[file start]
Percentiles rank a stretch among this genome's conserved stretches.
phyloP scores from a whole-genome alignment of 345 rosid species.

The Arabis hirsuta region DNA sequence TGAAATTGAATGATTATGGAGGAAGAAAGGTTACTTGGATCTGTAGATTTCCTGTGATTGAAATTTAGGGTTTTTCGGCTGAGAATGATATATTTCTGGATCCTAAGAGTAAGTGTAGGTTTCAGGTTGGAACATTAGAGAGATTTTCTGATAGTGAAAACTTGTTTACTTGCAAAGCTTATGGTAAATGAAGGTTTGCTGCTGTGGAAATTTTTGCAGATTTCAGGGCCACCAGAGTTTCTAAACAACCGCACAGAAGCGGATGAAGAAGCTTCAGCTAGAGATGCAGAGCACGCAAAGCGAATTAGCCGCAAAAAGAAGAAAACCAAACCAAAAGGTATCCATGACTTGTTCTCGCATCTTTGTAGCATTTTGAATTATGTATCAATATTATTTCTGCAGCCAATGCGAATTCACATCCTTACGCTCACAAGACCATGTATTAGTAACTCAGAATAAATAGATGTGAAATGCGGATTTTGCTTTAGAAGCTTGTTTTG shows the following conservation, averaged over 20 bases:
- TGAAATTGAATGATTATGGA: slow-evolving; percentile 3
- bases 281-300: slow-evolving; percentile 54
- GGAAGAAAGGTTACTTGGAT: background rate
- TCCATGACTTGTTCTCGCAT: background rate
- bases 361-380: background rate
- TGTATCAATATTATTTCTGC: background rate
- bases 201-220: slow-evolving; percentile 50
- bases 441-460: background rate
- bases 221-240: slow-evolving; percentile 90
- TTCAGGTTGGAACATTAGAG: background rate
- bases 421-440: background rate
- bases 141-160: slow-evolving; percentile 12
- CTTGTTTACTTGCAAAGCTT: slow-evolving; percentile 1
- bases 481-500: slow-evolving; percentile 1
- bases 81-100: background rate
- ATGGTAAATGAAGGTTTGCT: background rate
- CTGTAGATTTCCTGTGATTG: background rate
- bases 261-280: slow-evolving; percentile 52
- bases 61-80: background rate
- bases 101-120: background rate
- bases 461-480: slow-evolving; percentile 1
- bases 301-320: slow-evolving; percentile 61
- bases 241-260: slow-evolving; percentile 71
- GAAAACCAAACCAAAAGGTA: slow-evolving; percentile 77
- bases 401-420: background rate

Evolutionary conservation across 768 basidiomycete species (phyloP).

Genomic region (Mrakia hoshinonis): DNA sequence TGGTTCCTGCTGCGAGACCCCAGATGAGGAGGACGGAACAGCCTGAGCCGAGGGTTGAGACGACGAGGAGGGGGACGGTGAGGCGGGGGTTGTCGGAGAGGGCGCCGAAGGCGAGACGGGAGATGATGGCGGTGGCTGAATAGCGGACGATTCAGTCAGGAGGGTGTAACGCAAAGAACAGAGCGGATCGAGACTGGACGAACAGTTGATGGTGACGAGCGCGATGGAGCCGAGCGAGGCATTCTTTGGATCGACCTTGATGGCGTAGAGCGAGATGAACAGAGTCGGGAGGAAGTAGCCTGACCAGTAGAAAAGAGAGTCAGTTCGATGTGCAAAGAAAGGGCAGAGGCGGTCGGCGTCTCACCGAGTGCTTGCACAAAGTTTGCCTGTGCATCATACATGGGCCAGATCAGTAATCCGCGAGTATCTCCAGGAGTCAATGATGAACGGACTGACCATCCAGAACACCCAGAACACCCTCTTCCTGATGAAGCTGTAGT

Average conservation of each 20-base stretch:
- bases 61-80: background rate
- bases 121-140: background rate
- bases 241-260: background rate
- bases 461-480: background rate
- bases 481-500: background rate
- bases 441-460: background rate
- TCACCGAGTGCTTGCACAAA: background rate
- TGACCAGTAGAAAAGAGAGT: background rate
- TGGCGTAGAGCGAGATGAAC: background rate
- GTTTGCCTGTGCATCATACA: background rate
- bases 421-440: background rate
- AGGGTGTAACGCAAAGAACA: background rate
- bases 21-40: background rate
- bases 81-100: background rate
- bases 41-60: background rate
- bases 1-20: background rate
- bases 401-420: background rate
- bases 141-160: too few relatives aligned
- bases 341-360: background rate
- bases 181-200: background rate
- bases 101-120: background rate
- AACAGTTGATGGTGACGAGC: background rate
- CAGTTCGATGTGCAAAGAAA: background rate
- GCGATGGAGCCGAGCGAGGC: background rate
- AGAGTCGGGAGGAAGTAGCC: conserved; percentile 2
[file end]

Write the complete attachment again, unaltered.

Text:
Percentiles rank a stretch among this genome's conserved stretches.
phyloP scores from a whole-genome alignment of 345 rosid species.

The Arabis hirsuta region DNA sequence TGAAATTGAATGATTATGGAGGAAGAAAGGTTACTTGGATCTGTAGATTTCCTGTGATTGAAATTTAGGGTTTTTCGGCTGAGAATGATATATTTCTGGATCCTAAGAGTAAGTGTAGGTTTCAGGTTGGAACATTAGAGAGATTTTCTGATAGTGAAAACTTGTTTACTTGCAAAGCTTATGGTAAATGAAGGTTTGCTGCTGTGGAAATTTTTGCAGATTTCAGGGCCACCAGAGTTTCTAAACAACCGCACAGAAGCGGATGAAGAAGCTTCAGCTAGAGATGCAGAGCACGCAAAGCGAATTAGCCGCAAAAAGAAGAAAACCAAACCAAAAGGTATCCATGACTTGTTCTCGCATCTTTGTAGCATTTTGAATTATGTATCAATATTATTTCTGCAGCCAATGCGAATTCACATCCTTACGCTCACAAGACCATGTATTAGTAACTCAGAATAAATAGATGTGAAATGCGGATTTTGCTTTAGAAGCTTGTTTTG shows the following conservation, averaged over 20 bases:
- TGAAATTGAATGATTATGGA: slow-evolving; percentile 3
- bases 281-300: slow-evolving; percentile 54
- GGAAGAAAGGTTACTTGGAT: background rate
- TCCATGACTTGTTCTCGCAT: background rate
- bases 361-380: background rate
- TGTATCAATATTATTTCTGC: background rate
- bases 201-220: slow-evolving; percentile 50
- bases 441-460: background rate
- bases 221-240: slow-evolving; percentile 90
- TTCAGGTTGGAACATTAGAG: background rate
- bases 421-440: background rate
- bases 141-160: slow-evolving; percentile 12
- CTTGTTTACTTGCAAAGCTT: slow-evolving; percentile 1
- bases 481-500: slow-evolving; percentile 1
- bases 81-100: background rate
- ATGGTAAATGAAGGTTTGCT: background rate
- CTGTAGATTTCCTGTGATTG: background rate
- bases 261-280: slow-evolving; percentile 52
- bases 61-80: background rate
- bases 101-120: background rate
- bases 461-480: slow-evolving; percentile 1
- bases 301-320: slow-evolving; percentile 61
- bases 241-260: slow-evolving; percentile 71
- GAAAACCAAACCAAAAGGTA: slow-evolving; percentile 77
- bases 401-420: background rate

Evolutionary conservation across 768 basidiomycete species (phyloP).

Genomic region (Mrakia hoshinonis): DNA sequence TGGTTCCTGCTGCGAGACCCCAGATGAGGAGGACGGAACAGCCTGAGCCGAGGGTTGAGACGACGAGGAGGGGGACGGTGAGGCGGGGGTTGTCGGAGAGGGCGCCGAAGGCGAGACGGGAGATGATGGCGGTGGCTGAATAGCGGACGATTCAGTCAGGAGGGTGTAACGCAAAGAACAGAGCGGATCGAGACTGGACGAACAGTTGATGGTGACGAGCGCGATGGAGCCGAGCGAGGCATTCTTTGGATCGACCTTGATGGCGTAGAGCGAGATGAACAGAGTCGGGAGGAAGTAGCCTGACCAGTAGAAAAGAGAGTCAGTTCGATGTGCAAAGAAAGGGCAGAGGCGGTCGGCGTCTCACCGAGTGCTTGCACAAAGTTTGCCTGTGCATCATACATGGGCCAGATCAGTAATCCGCGAGTATCTCCAGGAGTCAATGATGAACGGACTGACCATCCAGAACACCCAGAACACCCTCTTCCTGATGAAGCTGTAGT

Average conservation of each 20-base stretch:
- bases 61-80: background rate
- bases 121-140: background rate
- bases 241-260: background rate
- bases 461-480: background rate
- bases 481-500: background rate
- bases 441-460: background rate
- TCACCGAGTGCTTGCACAAA: background rate
- TGACCAGTAGAAAAGAGAGT: background rate
- TGGCGTAGAGCGAGATGAAC: background rate
- GTTTGCCTGTGCATCATACA: background rate
- bases 421-440: background rate
- AGGGTGTAACGCAAAGAACA: background rate
- bases 21-40: background rate
- bases 81-100: background rate
- bases 41-60: background rate
- bases 1-20: background rate
- bases 401-420: background rate
- bases 141-160: too few relatives aligned
- bases 341-360: background rate
- bases 181-200: background rate
- bases 101-120: background rate
- AACAGTTGATGGTGACGAGC: background rate
- CAGTTCGATGTGCAAAGAAA: background rate
- GCGATGGAGCCGAGCGAGGC: background rate
- AGAGTCGGGAGGAAGTAGCC: conserved; percentile 2